Mumbai: Driven by a passion to empower the downtrodden women in the society, when Mumbai-based T. Lalit joined Stree Mukti Sanghatana, an NGO in 2018, little did she know that it would one day change her life choices. After having done her Master’s in Political Science, she started working for the NGO that deals with the rights of women waste pickers and got a first-hand experience of the city’s garbage crisis. It didn’t take Lalita too long to identify the root cause of overflowing landfills that involved people’s reckless dumping habits. However, the turning point came when she visited C P Talao landfill in Thane.
Describing that visit to NDTV, she says,
As a citizen, I have always been worried about the issue of garbage treatment in Mumbai, but it was only when I interacted with the waste pickers, I got to know that people lacked basic civic sense. Three months after my joining, when I visited the landfill along with the waste pickers from the NGO, I was startled to see the volume of waste dumped at the landfill. To add to that, all kinds of waste was dumped together, and the waste pickers had to handpick the dry waste, which is often their only source of income.
From inhaling poisonous gases like methane ammonia and carbon dioxide, witnessing the deplorable conditions of waste pickers that affected their health to thinking about how the waste can be managed, the visit to the landfill served as a wakeup call for Lalita.
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It is very easy to put the blame on the authorities but introspecting your own habit and rectifying it is very difficult. It was not easy for me to accept that I was also contributing to the garbage crisis. That’s when I decided to act on it and go zero waste, the 23-year-old says.
Lalita’s 4-Step Journey Of Going Zero Waste
1) Waste Segregation
Just like the rest of us, Lalita also didn’t know where and how to start. Being an amateur in the field of waste management, she approached experts and waste pickers from her organisation to understand the issue in detail. At the end of her research, she concluded that waste segregation can significantly cut down the overall waste generation and at the same time improve the lives of waste pickers.
Disposing of dry and wet waste separately is a practice that requires no experience or expertise. If the dry waste is dumped separately it can be recycled. It can also make the lives of waste pickers easier. Instead of rummaging through the garbage at the landfill and compromising their health on a daily basis, they can directly sell the dry waste and earn money, says Lalilta.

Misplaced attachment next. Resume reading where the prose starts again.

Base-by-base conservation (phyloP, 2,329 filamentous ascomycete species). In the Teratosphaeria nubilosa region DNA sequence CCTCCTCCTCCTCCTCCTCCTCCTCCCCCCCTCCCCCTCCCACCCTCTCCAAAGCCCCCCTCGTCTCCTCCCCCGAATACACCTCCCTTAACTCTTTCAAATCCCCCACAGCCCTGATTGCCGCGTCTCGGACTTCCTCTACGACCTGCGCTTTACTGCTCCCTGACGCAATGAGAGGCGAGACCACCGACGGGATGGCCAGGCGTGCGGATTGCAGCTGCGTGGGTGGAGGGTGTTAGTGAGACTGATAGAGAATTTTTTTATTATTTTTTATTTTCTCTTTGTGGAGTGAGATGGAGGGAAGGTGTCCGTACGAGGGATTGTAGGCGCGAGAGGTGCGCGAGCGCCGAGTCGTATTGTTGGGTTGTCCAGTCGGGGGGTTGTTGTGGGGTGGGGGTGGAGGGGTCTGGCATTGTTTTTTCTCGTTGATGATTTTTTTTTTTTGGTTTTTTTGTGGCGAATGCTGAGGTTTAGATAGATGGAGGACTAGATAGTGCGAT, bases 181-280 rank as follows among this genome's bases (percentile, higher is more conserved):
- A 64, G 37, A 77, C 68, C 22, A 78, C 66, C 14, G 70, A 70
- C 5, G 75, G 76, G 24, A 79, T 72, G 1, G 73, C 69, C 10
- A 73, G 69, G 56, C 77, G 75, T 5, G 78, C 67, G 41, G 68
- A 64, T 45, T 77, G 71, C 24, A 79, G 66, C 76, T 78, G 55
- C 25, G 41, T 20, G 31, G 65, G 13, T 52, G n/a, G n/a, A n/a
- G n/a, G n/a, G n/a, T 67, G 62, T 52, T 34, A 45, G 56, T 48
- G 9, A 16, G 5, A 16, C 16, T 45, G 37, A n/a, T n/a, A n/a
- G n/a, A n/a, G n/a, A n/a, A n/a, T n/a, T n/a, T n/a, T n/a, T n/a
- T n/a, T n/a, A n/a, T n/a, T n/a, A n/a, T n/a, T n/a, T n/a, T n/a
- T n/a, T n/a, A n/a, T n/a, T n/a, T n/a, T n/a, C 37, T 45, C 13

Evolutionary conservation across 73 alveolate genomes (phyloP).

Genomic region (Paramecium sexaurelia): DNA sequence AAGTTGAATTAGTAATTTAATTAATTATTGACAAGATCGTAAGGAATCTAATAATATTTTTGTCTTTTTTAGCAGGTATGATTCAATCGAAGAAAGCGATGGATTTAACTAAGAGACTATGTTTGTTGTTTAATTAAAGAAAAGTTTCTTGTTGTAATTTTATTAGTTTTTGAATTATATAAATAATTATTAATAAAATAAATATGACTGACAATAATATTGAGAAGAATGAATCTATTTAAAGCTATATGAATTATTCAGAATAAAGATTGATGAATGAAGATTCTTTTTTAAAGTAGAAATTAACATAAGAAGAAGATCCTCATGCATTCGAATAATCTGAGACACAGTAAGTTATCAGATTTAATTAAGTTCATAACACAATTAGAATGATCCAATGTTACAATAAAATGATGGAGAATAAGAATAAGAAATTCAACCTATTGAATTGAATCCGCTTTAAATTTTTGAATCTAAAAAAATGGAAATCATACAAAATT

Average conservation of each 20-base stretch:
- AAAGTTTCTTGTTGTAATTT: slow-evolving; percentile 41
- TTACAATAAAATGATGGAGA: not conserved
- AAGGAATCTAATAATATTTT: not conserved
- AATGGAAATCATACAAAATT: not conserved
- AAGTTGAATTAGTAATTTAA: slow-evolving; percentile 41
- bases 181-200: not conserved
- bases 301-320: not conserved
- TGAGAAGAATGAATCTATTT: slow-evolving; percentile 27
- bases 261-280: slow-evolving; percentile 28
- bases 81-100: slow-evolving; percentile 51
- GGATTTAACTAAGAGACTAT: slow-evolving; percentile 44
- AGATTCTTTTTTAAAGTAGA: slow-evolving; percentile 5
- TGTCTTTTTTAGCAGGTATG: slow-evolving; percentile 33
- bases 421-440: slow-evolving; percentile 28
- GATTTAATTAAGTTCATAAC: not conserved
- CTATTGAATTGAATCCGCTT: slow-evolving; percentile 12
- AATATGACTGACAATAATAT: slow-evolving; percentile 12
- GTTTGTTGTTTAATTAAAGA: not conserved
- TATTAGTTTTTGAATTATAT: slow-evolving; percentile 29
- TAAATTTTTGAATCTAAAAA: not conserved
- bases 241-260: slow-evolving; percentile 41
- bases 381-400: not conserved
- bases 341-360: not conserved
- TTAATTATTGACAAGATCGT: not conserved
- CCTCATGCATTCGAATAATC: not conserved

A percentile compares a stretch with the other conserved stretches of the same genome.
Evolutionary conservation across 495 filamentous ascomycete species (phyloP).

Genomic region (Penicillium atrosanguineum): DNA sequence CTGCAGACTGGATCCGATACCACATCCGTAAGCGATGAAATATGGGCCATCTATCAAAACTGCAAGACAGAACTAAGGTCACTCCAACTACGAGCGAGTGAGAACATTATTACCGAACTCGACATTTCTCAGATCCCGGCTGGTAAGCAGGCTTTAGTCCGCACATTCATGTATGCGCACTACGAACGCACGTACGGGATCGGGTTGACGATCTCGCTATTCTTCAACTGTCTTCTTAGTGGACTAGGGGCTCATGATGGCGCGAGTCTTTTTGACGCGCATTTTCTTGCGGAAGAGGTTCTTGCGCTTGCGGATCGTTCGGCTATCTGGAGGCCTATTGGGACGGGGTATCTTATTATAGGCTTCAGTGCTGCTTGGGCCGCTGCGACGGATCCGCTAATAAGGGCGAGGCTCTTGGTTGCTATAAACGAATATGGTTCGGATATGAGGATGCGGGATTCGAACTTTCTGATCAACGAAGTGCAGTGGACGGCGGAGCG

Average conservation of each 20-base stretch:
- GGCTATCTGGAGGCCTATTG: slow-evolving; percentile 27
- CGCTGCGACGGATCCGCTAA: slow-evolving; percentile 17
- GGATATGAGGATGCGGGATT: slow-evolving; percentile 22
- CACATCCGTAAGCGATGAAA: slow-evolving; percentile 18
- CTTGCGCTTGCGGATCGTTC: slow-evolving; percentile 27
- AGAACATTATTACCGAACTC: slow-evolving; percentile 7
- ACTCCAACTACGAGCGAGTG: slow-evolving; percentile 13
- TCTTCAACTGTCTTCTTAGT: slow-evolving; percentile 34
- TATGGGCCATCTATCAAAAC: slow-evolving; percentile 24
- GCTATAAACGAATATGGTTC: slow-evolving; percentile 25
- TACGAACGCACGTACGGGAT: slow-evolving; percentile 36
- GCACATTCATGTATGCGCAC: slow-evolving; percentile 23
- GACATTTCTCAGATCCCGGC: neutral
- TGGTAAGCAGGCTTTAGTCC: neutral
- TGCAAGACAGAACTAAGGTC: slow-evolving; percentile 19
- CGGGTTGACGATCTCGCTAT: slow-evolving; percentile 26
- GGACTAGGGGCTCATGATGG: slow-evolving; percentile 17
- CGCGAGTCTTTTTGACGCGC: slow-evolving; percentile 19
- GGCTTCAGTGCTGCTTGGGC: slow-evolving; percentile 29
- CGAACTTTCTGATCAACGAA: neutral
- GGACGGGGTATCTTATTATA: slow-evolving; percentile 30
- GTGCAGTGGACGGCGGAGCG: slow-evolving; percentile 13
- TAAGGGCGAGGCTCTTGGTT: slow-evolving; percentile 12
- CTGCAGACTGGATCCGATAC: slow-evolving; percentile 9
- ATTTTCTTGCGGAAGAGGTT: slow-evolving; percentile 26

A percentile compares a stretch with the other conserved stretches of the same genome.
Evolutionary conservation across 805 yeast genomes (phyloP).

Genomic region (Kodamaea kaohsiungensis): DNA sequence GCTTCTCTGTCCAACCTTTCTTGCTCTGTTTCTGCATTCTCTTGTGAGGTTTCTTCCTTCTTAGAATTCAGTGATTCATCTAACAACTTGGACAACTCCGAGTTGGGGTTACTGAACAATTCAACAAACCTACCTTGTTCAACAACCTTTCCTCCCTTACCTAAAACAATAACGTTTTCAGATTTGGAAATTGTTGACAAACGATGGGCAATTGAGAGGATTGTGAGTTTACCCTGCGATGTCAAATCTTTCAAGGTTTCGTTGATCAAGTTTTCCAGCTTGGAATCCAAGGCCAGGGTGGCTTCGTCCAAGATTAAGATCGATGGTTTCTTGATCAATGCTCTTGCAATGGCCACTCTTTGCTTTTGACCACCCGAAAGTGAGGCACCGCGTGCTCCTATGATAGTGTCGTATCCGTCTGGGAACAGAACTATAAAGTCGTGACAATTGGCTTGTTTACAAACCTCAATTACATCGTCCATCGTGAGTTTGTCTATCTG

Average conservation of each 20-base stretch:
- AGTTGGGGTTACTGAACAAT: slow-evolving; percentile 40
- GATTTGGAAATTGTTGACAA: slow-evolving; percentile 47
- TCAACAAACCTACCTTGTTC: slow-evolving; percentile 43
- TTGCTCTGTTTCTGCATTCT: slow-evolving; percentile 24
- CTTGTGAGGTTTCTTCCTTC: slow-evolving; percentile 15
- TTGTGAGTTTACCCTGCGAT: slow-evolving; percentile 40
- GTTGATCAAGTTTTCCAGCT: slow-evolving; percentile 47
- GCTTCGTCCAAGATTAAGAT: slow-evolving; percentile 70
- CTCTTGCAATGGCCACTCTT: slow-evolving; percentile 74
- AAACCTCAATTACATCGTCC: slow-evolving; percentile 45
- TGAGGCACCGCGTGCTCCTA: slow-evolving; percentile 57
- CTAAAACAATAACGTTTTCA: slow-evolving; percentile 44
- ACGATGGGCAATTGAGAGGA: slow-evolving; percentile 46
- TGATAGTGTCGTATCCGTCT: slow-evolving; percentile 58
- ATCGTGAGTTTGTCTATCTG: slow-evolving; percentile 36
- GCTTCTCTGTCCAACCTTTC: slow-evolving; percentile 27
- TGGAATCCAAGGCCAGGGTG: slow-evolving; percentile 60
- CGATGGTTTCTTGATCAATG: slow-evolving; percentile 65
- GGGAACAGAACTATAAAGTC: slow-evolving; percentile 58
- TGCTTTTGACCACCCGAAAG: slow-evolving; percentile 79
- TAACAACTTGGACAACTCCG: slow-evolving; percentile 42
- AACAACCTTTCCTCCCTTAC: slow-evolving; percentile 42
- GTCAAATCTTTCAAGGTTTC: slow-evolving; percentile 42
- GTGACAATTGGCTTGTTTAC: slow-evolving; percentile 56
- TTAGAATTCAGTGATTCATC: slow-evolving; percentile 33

To begin with, she educated her family members on waste segregation as it can be confusing. In her initial days, she made sure that dry and wet waste are deposited in the allocated bin. It took her family less than a week to effectively implement source segregation.
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Knowing that waste segregation is only the first step, she purchased a composting basket from her NGO to do in-house composting. Titled as ‘Magic Basket’, the composting unit takes about 45 days to convert the biodegradable waste into manure.
Dispelling the myth that composting at home can be time consuming and unhygienic, Lalita says,
On an average my family generates 500 grams of wet waste daily that I keep adding to basket till it gets full. Once it is full, I add the culture that came with the basket to activate the bacteria. All it requires is oxygen and bacteria to process the waste through aerobic process. Within a period of 45 days, the manure is ready. The entire process takes 1-2 minutes of my day and is completely ordouless and hygienic as the basket is sealed.
So far, Lalita has prevented approximately 20 kilos of garbage from going to the landfill.
When asked about the dry waste, she said that since only 30 per cent of her household waste is dry, she gives it to the Thane Municipal Corporation (TMC).
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3) Menstrual Hygiene Management
A few months ago, I watched a video where two girls narrated their experience of switching from non-biodegradable sanitary pads to menstrual cups or cloth pads. It cleared all my apprehensions about using a menstrual cup. It was through the same video that I was educated about the time it takes for one sanitary napkin to decompose. With almost 800 years per sanitary napkin, I was shocked to calculate the time, millions of pads would take to degrade, says Lalita who has now switched to a menstrual cup.
Another reason that made her ditch the conventional pads was the way in which they are disposed of. During her visit to the landfill, she realised that sanitary waste was the worst waste anyone can come in contact with.
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“It was disheartening to see the waste pickers coming in direct contact with the menstrual waste. Since both, leftover food and sanitary pads, are usually wrapped in newspapers the waste pickers open the wrap. Imagine if instead of food, someone’s diaper or sanitary pad comes out of the newspaper, says Lalita.
When she decided to use a menstrual cup, that lasts for ten years and is cost-effective, her mother was against it.
In a country like India, where women are travelling to space and heading multi-national companies, a biological act of menstruation is still considered to be a taboo. Being from a typical family my mother was against the idea at first considering the idea of menstrual cups is alien to many in India. However, when I told her about menstrual waste problems she eventually came on board, she adds.